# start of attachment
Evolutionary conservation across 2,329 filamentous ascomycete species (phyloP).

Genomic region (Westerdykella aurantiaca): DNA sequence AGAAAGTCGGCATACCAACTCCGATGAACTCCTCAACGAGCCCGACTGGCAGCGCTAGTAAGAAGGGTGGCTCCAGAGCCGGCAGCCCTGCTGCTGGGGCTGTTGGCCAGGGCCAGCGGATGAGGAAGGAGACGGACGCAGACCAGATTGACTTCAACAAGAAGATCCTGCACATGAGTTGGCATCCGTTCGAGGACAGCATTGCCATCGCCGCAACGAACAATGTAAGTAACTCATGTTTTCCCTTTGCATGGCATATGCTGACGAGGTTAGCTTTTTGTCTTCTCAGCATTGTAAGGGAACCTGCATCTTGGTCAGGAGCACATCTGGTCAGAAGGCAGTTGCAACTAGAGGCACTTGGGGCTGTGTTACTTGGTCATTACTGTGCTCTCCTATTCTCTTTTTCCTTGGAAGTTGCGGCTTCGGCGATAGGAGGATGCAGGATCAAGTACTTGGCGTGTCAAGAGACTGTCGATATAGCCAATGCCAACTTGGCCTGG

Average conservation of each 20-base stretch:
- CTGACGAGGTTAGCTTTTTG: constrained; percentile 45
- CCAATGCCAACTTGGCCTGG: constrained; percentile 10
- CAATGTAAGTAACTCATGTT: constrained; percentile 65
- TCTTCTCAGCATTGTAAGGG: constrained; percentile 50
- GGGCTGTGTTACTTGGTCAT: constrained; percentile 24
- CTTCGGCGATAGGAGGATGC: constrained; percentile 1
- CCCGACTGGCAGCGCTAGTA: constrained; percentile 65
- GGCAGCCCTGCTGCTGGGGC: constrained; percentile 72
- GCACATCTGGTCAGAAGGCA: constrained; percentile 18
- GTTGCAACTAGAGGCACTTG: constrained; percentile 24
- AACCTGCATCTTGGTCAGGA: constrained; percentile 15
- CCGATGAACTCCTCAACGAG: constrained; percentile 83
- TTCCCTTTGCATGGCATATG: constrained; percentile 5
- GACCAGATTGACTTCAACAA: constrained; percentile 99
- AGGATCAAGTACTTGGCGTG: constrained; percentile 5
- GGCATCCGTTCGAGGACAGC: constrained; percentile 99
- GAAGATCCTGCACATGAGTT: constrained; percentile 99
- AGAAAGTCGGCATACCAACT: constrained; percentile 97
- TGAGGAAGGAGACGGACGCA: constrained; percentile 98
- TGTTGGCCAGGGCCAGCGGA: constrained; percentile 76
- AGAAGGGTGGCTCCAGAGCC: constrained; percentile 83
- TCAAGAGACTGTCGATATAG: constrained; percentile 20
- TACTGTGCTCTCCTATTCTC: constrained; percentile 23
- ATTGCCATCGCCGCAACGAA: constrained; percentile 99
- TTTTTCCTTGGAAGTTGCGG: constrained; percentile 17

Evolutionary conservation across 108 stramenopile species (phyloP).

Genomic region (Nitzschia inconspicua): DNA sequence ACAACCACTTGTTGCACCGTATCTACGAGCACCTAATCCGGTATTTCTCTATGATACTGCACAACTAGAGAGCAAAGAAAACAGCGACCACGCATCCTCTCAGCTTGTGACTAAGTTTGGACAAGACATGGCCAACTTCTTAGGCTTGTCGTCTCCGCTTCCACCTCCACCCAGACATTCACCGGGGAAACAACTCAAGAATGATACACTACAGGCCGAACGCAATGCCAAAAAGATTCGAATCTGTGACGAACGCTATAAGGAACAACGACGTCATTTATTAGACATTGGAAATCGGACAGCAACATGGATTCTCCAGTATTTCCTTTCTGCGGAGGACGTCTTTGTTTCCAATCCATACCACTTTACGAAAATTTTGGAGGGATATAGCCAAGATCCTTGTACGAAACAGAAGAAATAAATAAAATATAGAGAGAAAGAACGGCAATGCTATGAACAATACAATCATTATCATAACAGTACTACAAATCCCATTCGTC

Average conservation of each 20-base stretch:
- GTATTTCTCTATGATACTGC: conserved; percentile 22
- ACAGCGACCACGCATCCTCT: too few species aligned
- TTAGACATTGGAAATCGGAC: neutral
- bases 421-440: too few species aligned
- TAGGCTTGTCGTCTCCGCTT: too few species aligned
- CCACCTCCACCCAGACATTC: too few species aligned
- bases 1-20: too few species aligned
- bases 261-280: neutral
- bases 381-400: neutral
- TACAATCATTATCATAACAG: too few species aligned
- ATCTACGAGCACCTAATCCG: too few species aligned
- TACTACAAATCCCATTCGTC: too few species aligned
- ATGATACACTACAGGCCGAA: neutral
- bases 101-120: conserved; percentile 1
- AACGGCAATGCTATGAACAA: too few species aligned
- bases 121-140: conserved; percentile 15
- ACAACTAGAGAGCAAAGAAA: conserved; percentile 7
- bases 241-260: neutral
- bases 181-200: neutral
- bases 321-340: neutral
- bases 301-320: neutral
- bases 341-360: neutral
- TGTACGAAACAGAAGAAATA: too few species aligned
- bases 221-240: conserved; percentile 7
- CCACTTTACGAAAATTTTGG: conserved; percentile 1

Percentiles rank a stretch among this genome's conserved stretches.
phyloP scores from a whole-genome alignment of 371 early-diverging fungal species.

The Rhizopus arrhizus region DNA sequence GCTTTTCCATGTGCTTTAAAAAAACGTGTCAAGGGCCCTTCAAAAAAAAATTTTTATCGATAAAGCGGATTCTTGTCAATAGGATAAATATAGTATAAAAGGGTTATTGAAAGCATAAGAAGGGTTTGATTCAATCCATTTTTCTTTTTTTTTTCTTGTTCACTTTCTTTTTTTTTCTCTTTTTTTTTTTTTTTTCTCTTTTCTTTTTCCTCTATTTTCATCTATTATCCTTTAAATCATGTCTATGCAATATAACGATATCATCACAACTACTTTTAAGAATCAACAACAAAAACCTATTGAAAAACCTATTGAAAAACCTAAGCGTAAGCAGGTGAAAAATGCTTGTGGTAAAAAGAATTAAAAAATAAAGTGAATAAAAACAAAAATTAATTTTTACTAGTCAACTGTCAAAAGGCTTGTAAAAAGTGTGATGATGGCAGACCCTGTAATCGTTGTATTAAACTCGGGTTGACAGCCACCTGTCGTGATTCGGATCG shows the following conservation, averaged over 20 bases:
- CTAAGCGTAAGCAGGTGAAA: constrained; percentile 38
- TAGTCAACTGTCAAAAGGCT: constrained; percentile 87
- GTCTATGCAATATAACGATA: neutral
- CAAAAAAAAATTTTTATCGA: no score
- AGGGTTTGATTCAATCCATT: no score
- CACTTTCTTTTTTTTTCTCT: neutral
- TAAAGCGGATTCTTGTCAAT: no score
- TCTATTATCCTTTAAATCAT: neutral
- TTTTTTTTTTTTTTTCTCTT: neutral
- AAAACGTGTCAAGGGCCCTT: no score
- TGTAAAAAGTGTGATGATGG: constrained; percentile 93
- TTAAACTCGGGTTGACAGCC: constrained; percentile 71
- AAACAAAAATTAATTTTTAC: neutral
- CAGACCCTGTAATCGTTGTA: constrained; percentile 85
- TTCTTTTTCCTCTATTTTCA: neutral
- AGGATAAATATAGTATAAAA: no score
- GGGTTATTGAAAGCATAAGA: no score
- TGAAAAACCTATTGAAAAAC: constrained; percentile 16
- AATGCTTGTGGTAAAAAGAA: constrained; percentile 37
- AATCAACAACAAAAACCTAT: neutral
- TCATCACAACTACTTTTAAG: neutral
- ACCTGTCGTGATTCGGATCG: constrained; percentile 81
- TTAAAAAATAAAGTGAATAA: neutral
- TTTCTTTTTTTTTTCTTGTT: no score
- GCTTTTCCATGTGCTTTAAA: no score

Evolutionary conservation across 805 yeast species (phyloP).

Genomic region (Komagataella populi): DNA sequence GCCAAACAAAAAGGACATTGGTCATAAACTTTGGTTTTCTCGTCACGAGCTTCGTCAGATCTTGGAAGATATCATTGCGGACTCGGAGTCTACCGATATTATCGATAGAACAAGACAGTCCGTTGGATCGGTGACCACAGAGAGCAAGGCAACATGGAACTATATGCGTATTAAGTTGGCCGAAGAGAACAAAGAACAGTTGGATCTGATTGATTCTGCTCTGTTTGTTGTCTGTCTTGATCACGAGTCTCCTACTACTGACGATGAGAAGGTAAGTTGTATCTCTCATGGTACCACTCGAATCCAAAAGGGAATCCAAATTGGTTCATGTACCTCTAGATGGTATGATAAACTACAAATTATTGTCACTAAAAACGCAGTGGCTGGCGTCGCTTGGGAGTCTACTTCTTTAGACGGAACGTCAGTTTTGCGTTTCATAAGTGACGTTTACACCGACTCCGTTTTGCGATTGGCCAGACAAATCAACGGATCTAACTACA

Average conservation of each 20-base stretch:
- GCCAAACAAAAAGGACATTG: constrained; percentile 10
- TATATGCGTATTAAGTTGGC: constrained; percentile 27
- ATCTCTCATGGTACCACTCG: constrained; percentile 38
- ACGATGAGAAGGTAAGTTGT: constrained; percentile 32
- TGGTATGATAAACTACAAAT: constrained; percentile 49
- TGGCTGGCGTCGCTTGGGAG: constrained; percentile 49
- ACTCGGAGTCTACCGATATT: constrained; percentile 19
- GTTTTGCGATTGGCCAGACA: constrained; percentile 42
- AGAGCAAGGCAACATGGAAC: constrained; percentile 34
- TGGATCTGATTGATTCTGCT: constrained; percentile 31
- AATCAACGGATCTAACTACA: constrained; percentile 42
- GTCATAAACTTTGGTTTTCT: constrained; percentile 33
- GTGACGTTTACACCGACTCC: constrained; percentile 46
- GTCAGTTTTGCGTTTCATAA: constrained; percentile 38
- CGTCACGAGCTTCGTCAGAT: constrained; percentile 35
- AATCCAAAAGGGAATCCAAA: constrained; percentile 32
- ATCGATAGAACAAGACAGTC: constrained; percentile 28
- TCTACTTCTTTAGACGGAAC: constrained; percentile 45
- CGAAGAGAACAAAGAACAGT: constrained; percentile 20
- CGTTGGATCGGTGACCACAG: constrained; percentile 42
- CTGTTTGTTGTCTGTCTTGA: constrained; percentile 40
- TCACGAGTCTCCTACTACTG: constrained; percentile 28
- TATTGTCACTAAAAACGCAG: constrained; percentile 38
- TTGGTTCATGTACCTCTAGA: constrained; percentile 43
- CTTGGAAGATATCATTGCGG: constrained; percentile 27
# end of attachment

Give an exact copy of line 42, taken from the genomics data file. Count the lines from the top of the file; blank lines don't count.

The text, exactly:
- ATCTACGAGCACCTAATCCG: too few species aligned